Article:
yconic - To all former IB students
Hide Menu

My Feed Money for School Student Help Brands Winners Support Center



Explore yconic
Explore Student Life Topics
Scotiabank
STUDENT CHAMPION
yconic proudly recognizes Student Champion Partners who are providing our community with superior support for their student journeys. Learn More
Student Help Brands

To all former IB students

A photo of Anonymous Anonymous
I just wanted to know if being an IB student actually helped for university in terms of admissions and first year university life.

Thanks a lot! :)
Was this helpful? Yes 0
20 replies
 
A photo of LXY LXY
It really depends on perspective. I'll try to tackle your question on admissions as I'm in Year 2 IB right now.

It really depends on the type of person you are. For the most part, the marks of a typical IB student will be slightly lower than that of an academic. Some schools use a conversion system, some do not. It really depends on your school. If there is no conversion system, I feel that some people(usually the people who had lower marks to begin with) will feel "screwed-over" by the system. Generally, (from my school), the people who quit IB find a 10-15 percent rise in their marks. However, if you think about it, if you got 90s in IB, chances are your marks won't rise more than 1-2 percent.

No university will ever openly and concisely claim that IBs are better than other students. It is generally accepted however, that IBs did more work to get the same marks. Also, the idea of grade inflation is greatly reduced, so you will not have a lot of people whose marks drop about 30 percent first year. However, I don't believe that there has been an IB graduate who has not gotten into university from my school.

My advice for you is this: If you feel like you will be near the top of your class, or at least significantly above average: I would go for it. I felt like I would have trouble getting into some programs this year. I still got into most of them, despite having lower marks than some others.

In terms of first year, most people come back saying how it's completely chills. Of course, this depends on the program.

Was this helpful? Yes 0

 
A photo of Serendipity Serendipity
I'm currently in the IB Diploma Program.

Considering that you are eligible to "skip" 3 courses minimum first year I expect to have a easy first year :)
Was this helpful? Yes 0

 
A photo of jessiexo jessiexo
In IB2... I think it's worth it. The style of learning prepares you a lot. Esp if you take HL Sciences, the way you do labs is like university.
Was this helpful? Yes 0

 
A photo of Snack Snack
my school doesnt even offer IB or AP
Was this helpful? Yes 0

 
A photo of Anonymous Anonymous

@LXY wrote
It really depends on perspective. I'll try to tackle your question on admissions as I'm in Year 2 IB right now.

It really depends on the type of person you are. For the most part, the marks of a typical IB student will be slightly lower than that of an academic. Some schools use a conversion system, some do not. It really depends on your school. If there is no conversion system, I feel that some people(usually the people who had lower marks to begin with) will feel "screwed-over" by the system. Generally, (from my school), the people who quit IB find a 10-15 percent rise in their marks. However, if you think about it, if you got 90s in IB, chances are your marks won't rise more than 1-2 percent.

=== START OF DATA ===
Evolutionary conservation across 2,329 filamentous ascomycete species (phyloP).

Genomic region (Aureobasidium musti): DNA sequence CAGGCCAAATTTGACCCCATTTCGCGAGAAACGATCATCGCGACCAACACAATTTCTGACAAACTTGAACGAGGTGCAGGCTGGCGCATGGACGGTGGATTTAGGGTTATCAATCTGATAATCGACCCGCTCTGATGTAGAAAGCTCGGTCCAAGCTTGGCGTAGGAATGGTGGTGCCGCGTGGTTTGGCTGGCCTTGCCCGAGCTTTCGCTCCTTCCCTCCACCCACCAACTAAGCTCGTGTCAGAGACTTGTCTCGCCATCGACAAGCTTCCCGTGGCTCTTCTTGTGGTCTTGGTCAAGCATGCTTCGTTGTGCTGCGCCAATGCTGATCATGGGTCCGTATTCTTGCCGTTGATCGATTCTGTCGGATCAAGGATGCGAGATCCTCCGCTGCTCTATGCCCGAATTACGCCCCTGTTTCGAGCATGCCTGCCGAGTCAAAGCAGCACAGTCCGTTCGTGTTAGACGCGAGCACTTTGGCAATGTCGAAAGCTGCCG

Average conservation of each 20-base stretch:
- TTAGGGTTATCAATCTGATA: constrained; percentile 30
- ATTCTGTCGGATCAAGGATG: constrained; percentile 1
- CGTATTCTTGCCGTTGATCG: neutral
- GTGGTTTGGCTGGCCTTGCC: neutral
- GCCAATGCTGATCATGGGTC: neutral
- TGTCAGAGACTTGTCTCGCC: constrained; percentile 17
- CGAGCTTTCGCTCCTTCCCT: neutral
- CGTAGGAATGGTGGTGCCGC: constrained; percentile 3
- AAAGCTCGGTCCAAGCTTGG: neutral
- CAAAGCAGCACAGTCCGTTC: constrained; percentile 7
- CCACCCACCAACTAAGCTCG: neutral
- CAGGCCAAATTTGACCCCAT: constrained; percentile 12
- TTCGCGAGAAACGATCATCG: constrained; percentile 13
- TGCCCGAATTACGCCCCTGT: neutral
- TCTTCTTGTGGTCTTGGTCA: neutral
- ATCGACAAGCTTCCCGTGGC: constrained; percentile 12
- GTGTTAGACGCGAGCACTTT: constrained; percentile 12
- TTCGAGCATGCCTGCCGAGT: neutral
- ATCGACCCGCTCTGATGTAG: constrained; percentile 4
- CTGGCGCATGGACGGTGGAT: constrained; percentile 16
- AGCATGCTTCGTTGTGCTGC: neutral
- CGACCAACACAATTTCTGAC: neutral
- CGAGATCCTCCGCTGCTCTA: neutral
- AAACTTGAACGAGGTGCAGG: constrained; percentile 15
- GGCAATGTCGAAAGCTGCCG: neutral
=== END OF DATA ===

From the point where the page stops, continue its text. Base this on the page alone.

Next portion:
No university will ever openly and concisely claim that IBs are better than other students. It is generally accepted however, that IBs did more work to get the same marks. Also, the idea of grade inflation is greatly reduced, so you will not have a lot of people whose marks drop about 30 percent first year. However, I don't believe that there has been an IB graduate who has not gotten into university from my school.

My advice for you is this: If you feel like you will be near the top of your class, or at least significantly above average: I would go for it. I felt like I would have trouble getting into some programs this year. I still got into most of them, despite having lower marks than some others.

In terms of first year, most people come back saying how it's completely chills. Of course, this depends on the program.





Thanks for your response!

I was just wondering if you know of any body (or even yourself) who has gotten into competitive programs with marginally lower averages than the given cut off?
And do you know if universities like IB students?
I mean, obviously if a student in IB is doing poorly (i.e. 70s) vs a student in the academic stream who is doing excellent (i.e. 90s), they're obviously going to accept the latter. However, if both students had similar averages, would universities recognize IB status and the caliber of the IB student?

Thanks!
Was this helpful? Yes 0

 
A photo of Tlee93 Tlee93

@unibound888 wrote

@LXY wrote
It really depends on perspective. I'll try to tackle your question on admissions as I'm in Year 2 IB right now.

It really depends on the type of person you are. For the most part, the marks of a typical IB student will be slightly lower than that of an academic. Some schools use a conversion system, some do not. It really depends on your school. If there is no conversion system, I feel that some people(usually the people who had lower marks to begin with) will feel "screwed-over" by the system. Generally, (from my school), the people who quit IB find a 10-15 percent rise in their marks. However, if you think about it, if you got 90s in IB, chances are your marks won't rise more than 1-2 percent.

No university will ever openly and concisely claim that IBs are better than other students. It is generally accepted however, that IBs did more work to get the same marks. Also, the idea of grade inflation is greatly reduced, so you will not have a lot of people whose marks drop about 30 percent first year. However, I don't believe that there has been an IB graduate who has not gotten into university from my school.